Spanish fans cheer before their team takes on the United States in Foxborough, Mass. (BRIAN SNYDER/REUTERS)

Against the world’s best, the U.S. national soccer team was at its worst.

The American squad and its supporters didn’t expect a victory over Spain in Saturday’s friendly, especially with Coach Bob Bradley withholding several top players ahead of the CONCACAF Gold Cup and Landon Donovan unavailable because of illness. But they didn’t anticipate a deplorable first-half performance that resulted in a three-goal deficit either.

The World Cup champions toyed with the United States to register a 4-0 victory that looked and felt much worse. It was the Americans’ worst setback since a B squad lost to Mexico, 5-0, in 2009.

“When you challenge yourself against the best teams, you have to accept that this is the way it can be sometimes,” Coach Bob Bradley said. “I’ve seen what Spain has done on certain days to many teams. The players they have, their ability as a team, it’s special.”

The Americans will need to regroup quickly. On Tuesday, they’ll face Canada in their first match of the Gold Cup, a 12-nation regional tournament that, as strange as it sounds on the surface, is more important than a game against the 2010 World Cup champion. Donovan is expected to return, Bradley said.

Over the past two years, the Americans have been competitive against the likes of Argentina, Brazil, England and the Netherlands. They stunned Spain at the 2009 Confederations Cup and won their World Cup group last year. But on this sunny afternoon, their incompetence and Spain’s genius proved to be a lethal combination before 64,121 at Gillette Stadium.

“It’s frustrating because it seems like you don’t have enough players to mark everyone they throw at you,” goalkeeper Tim Howard said. “That’s why they are so good. Some days are like this, unfortunately.”

With the Gold Cup approaching, Bradley blended regulars and reserves in the starting lineup. No one distinguished himself. Spain, which saved World Cup hero Andres Iniesta for the second half, interacted with the same precision and style it displayed in winning its first world title last summer.

“We dominated very well,” Coach Vicente del Bosque said.

The Americans were traffic cones standing in the way of a Ferrari purring in second gear.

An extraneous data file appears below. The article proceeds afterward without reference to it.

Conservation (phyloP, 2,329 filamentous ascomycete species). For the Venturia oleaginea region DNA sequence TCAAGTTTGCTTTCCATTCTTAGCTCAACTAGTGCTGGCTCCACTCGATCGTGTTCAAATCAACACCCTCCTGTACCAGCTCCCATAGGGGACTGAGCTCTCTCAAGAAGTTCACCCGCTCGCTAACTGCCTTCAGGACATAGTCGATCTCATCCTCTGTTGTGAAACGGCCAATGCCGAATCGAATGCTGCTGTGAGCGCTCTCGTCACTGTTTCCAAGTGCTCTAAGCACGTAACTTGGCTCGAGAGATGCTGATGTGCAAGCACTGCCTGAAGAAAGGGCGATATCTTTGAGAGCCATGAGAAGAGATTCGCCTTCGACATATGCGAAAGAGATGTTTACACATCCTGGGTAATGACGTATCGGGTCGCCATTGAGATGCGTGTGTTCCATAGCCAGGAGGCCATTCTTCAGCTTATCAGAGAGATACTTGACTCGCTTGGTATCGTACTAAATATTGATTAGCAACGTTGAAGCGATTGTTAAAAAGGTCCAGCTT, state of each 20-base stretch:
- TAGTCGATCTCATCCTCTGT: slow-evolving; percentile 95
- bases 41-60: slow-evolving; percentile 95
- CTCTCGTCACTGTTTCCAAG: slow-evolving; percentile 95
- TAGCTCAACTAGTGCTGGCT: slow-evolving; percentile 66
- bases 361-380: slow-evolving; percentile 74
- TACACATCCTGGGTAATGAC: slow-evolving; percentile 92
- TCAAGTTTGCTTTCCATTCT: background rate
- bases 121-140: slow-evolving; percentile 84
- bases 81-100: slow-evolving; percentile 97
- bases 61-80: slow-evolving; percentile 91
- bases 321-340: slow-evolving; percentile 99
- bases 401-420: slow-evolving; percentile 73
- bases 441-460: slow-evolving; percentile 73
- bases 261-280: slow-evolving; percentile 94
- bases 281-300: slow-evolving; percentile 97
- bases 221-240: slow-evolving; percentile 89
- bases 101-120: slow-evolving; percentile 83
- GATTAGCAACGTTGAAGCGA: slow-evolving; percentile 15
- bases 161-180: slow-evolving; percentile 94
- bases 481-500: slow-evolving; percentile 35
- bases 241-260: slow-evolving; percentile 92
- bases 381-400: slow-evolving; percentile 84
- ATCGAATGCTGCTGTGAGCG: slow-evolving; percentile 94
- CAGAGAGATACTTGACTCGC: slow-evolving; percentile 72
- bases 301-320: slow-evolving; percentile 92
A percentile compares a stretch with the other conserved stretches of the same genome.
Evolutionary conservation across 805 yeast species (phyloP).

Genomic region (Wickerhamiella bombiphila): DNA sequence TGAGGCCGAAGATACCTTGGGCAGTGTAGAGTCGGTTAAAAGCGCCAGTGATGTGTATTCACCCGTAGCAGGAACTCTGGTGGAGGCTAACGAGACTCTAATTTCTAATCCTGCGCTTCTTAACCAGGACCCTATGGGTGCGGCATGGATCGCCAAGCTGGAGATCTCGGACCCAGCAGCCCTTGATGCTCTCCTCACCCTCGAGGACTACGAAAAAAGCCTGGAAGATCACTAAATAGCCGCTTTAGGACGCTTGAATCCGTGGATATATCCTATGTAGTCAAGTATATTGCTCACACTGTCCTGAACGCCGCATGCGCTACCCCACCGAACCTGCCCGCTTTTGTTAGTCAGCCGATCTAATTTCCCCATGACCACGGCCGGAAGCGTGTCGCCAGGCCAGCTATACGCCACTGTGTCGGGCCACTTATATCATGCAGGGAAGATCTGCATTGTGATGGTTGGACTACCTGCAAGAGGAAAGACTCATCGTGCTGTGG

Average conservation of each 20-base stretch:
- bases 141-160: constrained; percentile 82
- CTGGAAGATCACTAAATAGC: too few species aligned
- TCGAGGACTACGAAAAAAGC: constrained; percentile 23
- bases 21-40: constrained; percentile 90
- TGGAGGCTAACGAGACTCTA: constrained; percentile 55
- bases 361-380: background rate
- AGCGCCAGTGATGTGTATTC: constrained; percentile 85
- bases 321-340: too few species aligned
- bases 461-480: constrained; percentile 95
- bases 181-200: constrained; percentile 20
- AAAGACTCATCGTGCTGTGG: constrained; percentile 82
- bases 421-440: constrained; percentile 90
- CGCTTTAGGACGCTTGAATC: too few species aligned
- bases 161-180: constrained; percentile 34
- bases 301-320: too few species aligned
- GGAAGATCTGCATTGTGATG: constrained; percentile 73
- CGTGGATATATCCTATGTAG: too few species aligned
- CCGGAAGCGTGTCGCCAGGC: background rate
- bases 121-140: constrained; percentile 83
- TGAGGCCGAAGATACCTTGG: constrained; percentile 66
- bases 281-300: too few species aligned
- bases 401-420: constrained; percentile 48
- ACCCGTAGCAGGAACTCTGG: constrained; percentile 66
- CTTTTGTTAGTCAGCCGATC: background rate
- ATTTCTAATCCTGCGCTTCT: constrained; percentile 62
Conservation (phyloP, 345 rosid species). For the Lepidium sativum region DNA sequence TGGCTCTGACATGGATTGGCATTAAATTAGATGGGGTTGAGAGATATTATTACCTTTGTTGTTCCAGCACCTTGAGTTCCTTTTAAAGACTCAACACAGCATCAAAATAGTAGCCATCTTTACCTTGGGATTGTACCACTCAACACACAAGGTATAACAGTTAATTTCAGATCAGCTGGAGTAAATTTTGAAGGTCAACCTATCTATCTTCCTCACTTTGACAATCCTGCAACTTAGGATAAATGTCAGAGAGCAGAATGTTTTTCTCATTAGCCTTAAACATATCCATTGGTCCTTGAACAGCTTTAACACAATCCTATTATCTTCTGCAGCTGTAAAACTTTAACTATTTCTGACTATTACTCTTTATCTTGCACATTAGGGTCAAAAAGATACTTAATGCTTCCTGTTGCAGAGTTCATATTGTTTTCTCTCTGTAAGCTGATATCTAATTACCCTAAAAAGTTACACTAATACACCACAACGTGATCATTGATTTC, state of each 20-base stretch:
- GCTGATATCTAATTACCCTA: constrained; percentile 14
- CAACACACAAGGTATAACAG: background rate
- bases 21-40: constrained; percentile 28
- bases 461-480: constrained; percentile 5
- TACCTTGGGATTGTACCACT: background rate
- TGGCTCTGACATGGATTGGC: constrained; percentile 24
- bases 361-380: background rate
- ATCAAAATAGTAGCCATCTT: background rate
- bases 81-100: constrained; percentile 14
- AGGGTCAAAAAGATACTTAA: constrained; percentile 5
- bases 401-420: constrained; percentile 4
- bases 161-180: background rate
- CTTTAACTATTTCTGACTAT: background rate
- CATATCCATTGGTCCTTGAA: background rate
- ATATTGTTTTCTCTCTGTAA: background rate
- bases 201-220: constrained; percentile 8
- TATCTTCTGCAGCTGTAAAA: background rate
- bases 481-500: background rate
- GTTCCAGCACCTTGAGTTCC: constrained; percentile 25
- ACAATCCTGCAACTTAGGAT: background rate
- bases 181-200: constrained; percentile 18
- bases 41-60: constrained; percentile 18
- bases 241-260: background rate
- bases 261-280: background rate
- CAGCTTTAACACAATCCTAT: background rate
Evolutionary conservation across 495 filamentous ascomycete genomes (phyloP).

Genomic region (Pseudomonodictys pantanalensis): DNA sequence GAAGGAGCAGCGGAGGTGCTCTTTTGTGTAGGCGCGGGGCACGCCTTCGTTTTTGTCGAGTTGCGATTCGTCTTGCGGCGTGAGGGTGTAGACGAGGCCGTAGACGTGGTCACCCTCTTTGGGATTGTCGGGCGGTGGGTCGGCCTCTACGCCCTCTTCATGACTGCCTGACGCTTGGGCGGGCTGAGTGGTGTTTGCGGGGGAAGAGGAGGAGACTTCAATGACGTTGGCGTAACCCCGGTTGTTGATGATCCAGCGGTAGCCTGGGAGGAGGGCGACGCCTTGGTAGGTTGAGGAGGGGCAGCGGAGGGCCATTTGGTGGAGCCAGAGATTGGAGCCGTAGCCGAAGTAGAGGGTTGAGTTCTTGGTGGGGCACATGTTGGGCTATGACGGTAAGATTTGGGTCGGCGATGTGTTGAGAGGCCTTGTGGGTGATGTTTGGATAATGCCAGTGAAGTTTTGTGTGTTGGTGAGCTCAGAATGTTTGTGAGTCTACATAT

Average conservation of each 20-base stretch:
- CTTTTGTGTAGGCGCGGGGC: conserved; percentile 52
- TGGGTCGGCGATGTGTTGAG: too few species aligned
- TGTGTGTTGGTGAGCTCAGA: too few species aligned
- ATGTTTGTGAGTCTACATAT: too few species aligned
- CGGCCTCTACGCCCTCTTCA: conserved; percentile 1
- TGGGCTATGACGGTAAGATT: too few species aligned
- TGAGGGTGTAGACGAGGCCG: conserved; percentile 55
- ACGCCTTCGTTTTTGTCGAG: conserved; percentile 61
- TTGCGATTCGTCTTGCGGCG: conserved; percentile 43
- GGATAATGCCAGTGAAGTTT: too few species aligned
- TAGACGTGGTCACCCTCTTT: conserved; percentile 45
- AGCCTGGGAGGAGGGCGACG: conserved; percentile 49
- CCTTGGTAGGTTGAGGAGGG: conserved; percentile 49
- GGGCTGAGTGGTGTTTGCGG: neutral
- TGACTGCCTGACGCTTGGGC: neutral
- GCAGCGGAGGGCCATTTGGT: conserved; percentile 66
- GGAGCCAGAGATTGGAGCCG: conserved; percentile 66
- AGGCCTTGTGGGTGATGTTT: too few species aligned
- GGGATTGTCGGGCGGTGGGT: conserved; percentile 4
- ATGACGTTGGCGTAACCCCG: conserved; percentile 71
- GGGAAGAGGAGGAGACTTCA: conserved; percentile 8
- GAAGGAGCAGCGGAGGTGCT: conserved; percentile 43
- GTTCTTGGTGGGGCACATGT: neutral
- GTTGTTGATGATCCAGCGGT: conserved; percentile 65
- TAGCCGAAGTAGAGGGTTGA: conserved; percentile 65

They were under duress from the opening moments: David Silva’s apparent goal was annulled by a questionable offside ruling, Alvaro Negredo’s chip over Howard kissed the crossbar and David Villa’s bending bid nicked the right post.

Spain exploited the narrowest of seams, linked one-touch passes in tight space and, even without the creative wizardry of Iniesta and Xavi Hernandez in central midfield, moved the ball with grace and incisiveness. It was performance art.

“You always have to have a good mentality, even more so when they knock it around, the crowd gets into it and they’re creating chances,” U.S. midfielder Sacha Kljestan said. “The reaction and mentality has to be better.”

In the days leading to the match, the Americans talked about preventing Spain from hogging possession and, to some extent, imposing their own game on the visitors. But with Donovan sidelined and Clint Dempsey in reserve, the United States didn’t have anyone to keep the ball or alter the rhythm.

Spain did whatever it wanted. In the 28th minute, a series of sharp passes led to Silva collecting the ball near the end line. After cutting back on Jonathan Spector, he crossed to Santiago Cazorla for a 12-yard one-timer.

Four minutes later, Xabi Alonso dropped a well-weighted high ball over defender Tim Ream to Negredo, who beat Howard with a routine finish.

In the 41st minute, Spain touched the ball between, around and over the hapless Americans, capped by Cazorla’s 15-yard finish, again assisted by Silva. Howard pounded his gloved hands on his thighs and howled in disgust.

When the Americans began the second half with a mild threat, a pack of spectators facetiously roared approval. Fernando Torres applied the finishing touches in the 73rd minute, getting behind Steve Cherundolo and poking a shot off the far post.

The crowd’s attention span continued to wane, with chants of “Let’s go, Bruins!” breaking the monotony. The fading sun cast long shadows over the temporary grass field and the Americans began turning their attention to the Gold Cup.

“We could work for six months and maybe not get it right against them,” Howard said. “They’re that good.”

Yes, but the Americans were also that bad.

U.S. notes: Before the match, three former players with Washington connections were inducted into the U.S. Soccer Hall of Fame: Germantown native Bruce Murray, a prolific scorer with the national team; Eddie Pope, who anchored D.C. United’s back line and played in three World Cups; and Earnie Stewart, a national team standout who played for United in 2003-04. They were joined by longtime U.S. and MLS star Cobi Jones and 1990 World Cup coach Bob Gansler.

4 0